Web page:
DYLD — Do You Like Death? (XI)

Karol Mazurek
19 min readMay 26, 2024

The lifecycle of a Dynamic Loader from its creation to its termination.

This is the eleventh and the last article in the series about debugging Dyld-1122 and analyzing its source code. We will learn how Dyld load dependent dylibs, bind them all together, return the address of the main(), calls it and finally terminates.

Please note that this analysis may contain some errors as I am still learning and working on it alone. No one has checked it for mistakes. Please let me know in the comments or contact me through my social media if you find anything.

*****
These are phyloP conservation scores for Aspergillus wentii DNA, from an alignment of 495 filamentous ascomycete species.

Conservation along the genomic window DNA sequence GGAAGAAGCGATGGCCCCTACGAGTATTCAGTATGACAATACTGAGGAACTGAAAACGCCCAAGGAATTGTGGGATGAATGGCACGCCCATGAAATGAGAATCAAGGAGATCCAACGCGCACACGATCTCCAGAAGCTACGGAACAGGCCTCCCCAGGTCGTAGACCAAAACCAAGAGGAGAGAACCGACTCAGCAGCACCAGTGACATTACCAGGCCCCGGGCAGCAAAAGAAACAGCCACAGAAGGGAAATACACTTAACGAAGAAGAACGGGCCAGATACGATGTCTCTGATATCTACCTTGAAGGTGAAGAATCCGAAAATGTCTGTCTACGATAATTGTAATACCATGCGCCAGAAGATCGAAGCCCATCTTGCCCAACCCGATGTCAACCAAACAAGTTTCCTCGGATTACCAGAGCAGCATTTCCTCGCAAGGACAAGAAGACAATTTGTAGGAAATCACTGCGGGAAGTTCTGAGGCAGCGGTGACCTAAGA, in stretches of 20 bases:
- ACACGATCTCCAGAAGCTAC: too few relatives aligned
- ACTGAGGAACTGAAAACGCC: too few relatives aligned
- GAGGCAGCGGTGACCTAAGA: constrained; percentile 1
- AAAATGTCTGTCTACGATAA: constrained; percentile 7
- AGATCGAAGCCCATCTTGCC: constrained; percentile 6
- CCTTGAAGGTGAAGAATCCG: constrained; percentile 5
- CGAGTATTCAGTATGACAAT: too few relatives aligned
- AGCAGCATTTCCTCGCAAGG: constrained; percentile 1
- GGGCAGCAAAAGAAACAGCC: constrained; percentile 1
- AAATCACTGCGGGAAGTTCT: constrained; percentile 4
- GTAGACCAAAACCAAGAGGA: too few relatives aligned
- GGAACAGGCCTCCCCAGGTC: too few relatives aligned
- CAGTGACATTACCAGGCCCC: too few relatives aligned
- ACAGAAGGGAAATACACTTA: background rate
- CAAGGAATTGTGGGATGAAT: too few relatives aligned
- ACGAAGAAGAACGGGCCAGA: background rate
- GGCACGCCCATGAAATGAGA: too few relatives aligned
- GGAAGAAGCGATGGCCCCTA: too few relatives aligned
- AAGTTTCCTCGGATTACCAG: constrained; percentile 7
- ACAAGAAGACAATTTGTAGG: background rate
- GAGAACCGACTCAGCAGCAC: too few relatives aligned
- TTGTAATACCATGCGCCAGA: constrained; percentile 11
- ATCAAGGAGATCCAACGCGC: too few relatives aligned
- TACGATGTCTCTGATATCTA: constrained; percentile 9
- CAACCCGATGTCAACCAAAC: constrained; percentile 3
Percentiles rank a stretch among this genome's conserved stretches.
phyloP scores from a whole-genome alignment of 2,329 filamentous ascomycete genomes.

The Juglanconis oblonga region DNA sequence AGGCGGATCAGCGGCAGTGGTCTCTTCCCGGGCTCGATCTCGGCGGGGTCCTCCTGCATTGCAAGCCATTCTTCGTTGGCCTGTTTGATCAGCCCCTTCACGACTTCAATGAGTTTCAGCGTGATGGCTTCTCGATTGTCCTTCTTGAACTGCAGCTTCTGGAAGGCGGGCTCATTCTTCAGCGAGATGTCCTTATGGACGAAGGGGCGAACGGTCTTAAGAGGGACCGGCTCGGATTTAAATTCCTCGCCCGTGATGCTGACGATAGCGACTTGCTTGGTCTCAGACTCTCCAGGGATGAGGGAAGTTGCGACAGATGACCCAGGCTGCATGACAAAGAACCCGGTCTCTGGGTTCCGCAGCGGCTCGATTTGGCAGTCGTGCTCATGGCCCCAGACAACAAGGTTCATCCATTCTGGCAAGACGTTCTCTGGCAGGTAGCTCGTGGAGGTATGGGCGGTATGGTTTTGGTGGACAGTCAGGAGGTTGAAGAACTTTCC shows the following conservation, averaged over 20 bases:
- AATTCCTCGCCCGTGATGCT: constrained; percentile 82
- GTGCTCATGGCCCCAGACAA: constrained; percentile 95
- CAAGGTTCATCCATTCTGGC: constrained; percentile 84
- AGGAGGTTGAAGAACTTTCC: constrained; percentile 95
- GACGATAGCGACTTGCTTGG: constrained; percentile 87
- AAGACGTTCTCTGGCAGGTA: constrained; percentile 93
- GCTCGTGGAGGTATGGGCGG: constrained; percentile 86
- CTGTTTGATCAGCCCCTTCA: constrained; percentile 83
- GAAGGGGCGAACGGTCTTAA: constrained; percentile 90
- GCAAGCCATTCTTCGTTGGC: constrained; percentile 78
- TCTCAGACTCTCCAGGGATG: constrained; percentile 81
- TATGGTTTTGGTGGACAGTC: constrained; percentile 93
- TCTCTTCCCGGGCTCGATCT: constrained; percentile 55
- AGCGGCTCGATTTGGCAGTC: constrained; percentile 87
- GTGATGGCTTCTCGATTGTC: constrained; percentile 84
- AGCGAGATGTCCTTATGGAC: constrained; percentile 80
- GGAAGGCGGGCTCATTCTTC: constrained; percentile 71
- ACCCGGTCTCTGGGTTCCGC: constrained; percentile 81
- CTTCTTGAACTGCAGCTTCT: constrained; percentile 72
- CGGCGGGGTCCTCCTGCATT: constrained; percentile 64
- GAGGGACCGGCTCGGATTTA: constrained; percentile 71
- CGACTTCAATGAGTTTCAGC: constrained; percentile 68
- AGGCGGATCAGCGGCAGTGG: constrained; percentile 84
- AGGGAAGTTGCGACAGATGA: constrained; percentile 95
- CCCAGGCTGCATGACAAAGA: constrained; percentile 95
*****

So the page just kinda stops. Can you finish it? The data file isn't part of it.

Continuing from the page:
Let’s go!


As last time, we begin our journey by decompiling the Dyld using a Hopper.

hopper -e '/usr/lib/dyld'

We are in the dyld`start analysing the Memory Manager. In the fourth article, I introduced pseudo-code, which you can see below:

Based on this, we finished creating the allocator later used as a memory pool for setting the Global state of the process, which consists of two types of states: fixed — ProcessConfig, and dynamic — RuntimeState.